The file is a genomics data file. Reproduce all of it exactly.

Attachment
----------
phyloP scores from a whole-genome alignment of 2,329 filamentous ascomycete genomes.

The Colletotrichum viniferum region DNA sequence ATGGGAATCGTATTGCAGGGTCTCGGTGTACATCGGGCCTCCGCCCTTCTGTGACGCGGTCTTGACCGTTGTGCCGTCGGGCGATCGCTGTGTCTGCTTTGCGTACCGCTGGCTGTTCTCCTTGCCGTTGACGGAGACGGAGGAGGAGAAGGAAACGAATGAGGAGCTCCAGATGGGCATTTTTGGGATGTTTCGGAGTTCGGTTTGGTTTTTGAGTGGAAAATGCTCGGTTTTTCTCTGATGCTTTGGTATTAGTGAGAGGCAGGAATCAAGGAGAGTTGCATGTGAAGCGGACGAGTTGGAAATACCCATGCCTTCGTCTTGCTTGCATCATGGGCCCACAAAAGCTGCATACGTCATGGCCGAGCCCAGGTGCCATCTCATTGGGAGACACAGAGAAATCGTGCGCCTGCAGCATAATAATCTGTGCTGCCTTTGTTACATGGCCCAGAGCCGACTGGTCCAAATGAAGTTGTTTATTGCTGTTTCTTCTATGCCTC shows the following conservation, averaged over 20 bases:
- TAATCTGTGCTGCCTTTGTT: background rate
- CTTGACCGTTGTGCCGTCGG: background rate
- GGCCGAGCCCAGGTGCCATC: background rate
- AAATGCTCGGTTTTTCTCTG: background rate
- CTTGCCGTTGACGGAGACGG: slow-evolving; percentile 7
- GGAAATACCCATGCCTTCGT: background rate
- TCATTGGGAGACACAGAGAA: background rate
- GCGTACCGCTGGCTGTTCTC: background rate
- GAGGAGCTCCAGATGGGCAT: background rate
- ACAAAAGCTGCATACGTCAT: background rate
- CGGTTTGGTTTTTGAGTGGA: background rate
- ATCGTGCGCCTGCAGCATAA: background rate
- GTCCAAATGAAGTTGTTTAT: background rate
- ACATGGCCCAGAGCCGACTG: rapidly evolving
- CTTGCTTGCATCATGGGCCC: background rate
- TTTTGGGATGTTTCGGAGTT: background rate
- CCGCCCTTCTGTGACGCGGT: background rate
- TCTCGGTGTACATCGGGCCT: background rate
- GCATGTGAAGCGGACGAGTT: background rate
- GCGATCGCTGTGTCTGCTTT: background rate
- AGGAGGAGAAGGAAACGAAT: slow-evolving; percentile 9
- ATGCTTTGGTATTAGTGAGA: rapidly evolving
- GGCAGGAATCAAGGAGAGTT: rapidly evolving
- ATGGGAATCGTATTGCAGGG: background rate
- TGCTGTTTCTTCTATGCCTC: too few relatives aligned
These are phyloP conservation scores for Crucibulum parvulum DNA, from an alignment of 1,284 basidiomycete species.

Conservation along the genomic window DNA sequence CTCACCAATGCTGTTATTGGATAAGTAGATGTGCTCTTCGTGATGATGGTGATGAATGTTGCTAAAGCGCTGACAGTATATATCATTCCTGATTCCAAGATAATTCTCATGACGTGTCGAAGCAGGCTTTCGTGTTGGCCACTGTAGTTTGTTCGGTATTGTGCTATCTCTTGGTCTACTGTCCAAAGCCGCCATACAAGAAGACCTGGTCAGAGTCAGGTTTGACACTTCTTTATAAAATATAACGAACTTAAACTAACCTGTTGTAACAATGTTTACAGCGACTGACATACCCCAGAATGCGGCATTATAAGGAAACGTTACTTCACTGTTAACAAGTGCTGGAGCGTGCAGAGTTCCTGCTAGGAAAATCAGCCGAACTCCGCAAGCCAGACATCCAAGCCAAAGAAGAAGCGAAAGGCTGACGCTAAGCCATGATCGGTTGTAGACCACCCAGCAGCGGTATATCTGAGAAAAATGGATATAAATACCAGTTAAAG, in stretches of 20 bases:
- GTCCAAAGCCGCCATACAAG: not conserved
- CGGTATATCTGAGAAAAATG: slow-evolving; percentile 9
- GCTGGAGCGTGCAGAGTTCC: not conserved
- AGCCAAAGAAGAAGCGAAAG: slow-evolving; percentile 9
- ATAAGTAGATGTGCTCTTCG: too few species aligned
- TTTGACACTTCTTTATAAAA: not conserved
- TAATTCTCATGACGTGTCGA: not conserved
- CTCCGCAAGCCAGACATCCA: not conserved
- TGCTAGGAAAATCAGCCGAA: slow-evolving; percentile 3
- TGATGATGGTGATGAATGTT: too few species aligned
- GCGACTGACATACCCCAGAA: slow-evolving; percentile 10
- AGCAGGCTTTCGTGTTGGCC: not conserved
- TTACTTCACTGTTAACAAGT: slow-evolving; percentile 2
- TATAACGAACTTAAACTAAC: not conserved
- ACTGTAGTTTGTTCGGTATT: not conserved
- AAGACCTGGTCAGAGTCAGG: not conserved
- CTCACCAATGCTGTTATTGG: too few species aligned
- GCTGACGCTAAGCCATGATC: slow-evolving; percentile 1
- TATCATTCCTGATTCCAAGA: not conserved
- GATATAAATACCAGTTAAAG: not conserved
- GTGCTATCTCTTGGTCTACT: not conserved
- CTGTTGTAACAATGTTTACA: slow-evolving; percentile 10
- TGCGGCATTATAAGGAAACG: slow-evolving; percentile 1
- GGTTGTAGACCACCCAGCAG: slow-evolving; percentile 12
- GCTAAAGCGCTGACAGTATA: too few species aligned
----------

phyloP scores from a whole-genome alignment of 2,329 filamentous ascomycete genomes.

The Colletotrichum viniferum region DNA sequence ATGGGAATCGTATTGCAGGGTCTCGGTGTACATCGGGCCTCCGCCCTTCTGTGACGCGGTCTTGACCGTTGTGCCGTCGGGCGATCGCTGTGTCTGCTTTGCGTACCGCTGGCTGTTCTCCTTGCCGTTGACGGAGACGGAGGAGGAGAAGGAAACGAATGAGGAGCTCCAGATGGGCATTTTTGGGATGTTTCGGAGTTCGGTTTGGTTTTTGAGTGGAAAATGCTCGGTTTTTCTCTGATGCTTTGGTATTAGTGAGAGGCAGGAATCAAGGAGAGTTGCATGTGAAGCGGACGAGTTGGAAATACCCATGCCTTCGTCTTGCTTGCATCATGGGCCCACAAAAGCTGCATACGTCATGGCCGAGCCCAGGTGCCATCTCATTGGGAGACACAGAGAAATCGTGCGCCTGCAGCATAATAATCTGTGCTGCCTTTGTTACATGGCCCAGAGCCGACTGGTCCAAATGAAGTTGTTTATTGCTGTTTCTTCTATGCCTC shows the following conservation, averaged over 20 bases:
- TAATCTGTGCTGCCTTTGTT: background rate
- CTTGACCGTTGTGCCGTCGG: background rate
- GGCCGAGCCCAGGTGCCATC: background rate
- AAATGCTCGGTTTTTCTCTG: background rate
- CTTGCCGTTGACGGAGACGG: slow-evolving; percentile 7
- GGAAATACCCATGCCTTCGT: background rate
- TCATTGGGAGACACAGAGAA: background rate
- GCGTACCGCTGGCTGTTCTC: background rate
- GAGGAGCTCCAGATGGGCAT: background rate
- ACAAAAGCTGCATACGTCAT: background rate
- CGGTTTGGTTTTTGAGTGGA: background rate
- ATCGTGCGCCTGCAGCATAA: background rate
- GTCCAAATGAAGTTGTTTAT: background rate
- ACATGGCCCAGAGCCGACTG: rapidly evolving
- CTTGCTTGCATCATGGGCCC: background rate
- TTTTGGGATGTTTCGGAGTT: background rate
- CCGCCCTTCTGTGACGCGGT: background rate
- TCTCGGTGTACATCGGGCCT: background rate
- GCATGTGAAGCGGACGAGTT: background rate
- GCGATCGCTGTGTCTGCTTT: background rate
- AGGAGGAGAAGGAAACGAAT: slow-evolving; percentile 9
- ATGCTTTGGTATTAGTGAGA: rapidly evolving
- GGCAGGAATCAAGGAGAGTT: rapidly evolving
- ATGGGAATCGTATTGCAGGG: background rate
- TGCTGTTTCTTCTATGCCTC: too few relatives aligned
These are phyloP conservation scores for Crucibulum parvulum DNA, from an alignment of 1,284 basidiomycete species.

Conservation along the genomic window DNA sequence CTCACCAATGCTGTTATTGGATAAGTAGATGTGCTCTTCGTGATGATGGTGATGAATGTTGCTAAAGCGCTGACAGTATATATCATTCCTGATTCCAAGATAATTCTCATGACGTGTCGAAGCAGGCTTTCGTGTTGGCCACTGTAGTTTGTTCGGTATTGTGCTATCTCTTGGTCTACTGTCCAAAGCCGCCATACAAGAAGACCTGGTCAGAGTCAGGTTTGACACTTCTTTATAAAATATAACGAACTTAAACTAACCTGTTGTAACAATGTTTACAGCGACTGACATACCCCAGAATGCGGCATTATAAGGAAACGTTACTTCACTGTTAACAAGTGCTGGAGCGTGCAGAGTTCCTGCTAGGAAAATCAGCCGAACTCCGCAAGCCAGACATCCAAGCCAAAGAAGAAGCGAAAGGCTGACGCTAAGCCATGATCGGTTGTAGACCACCCAGCAGCGGTATATCTGAGAAAAATGGATATAAATACCAGTTAAAG, in stretches of 20 bases:
- GTCCAAAGCCGCCATACAAG: not conserved
- CGGTATATCTGAGAAAAATG: slow-evolving; percentile 9
- GCTGGAGCGTGCAGAGTTCC: not conserved
- AGCCAAAGAAGAAGCGAAAG: slow-evolving; percentile 9
- ATAAGTAGATGTGCTCTTCG: too few species aligned
- TTTGACACTTCTTTATAAAA: not conserved
- TAATTCTCATGACGTGTCGA: not conserved
- CTCCGCAAGCCAGACATCCA: not conserved
- TGCTAGGAAAATCAGCCGAA: slow-evolving; percentile 3
- TGATGATGGTGATGAATGTT: too few species aligned
- GCGACTGACATACCCCAGAA: slow-evolving; percentile 10
- AGCAGGCTTTCGTGTTGGCC: not conserved
- TTACTTCACTGTTAACAAGT: slow-evolving; percentile 2
- TATAACGAACTTAAACTAAC: not conserved
- ACTGTAGTTTGTTCGGTATT: not conserved
- AAGACCTGGTCAGAGTCAGG: not conserved
- CTCACCAATGCTGTTATTGG: too few species aligned
- GCTGACGCTAAGCCATGATC: slow-evolving; percentile 1
- TATCATTCCTGATTCCAAGA: not conserved
- GATATAAATACCAGTTAAAG: not conserved
- GTGCTATCTCTTGGTCTACT: not conserved
- CTGTTGTAACAATGTTTACA: slow-evolving; percentile 10
- TGCGGCATTATAAGGAAACG: slow-evolving; percentile 1
- GGTTGTAGACCACCCAGCAG: slow-evolving; percentile 12
- GCTAAAGCGCTGACAGTATA: too few species aligned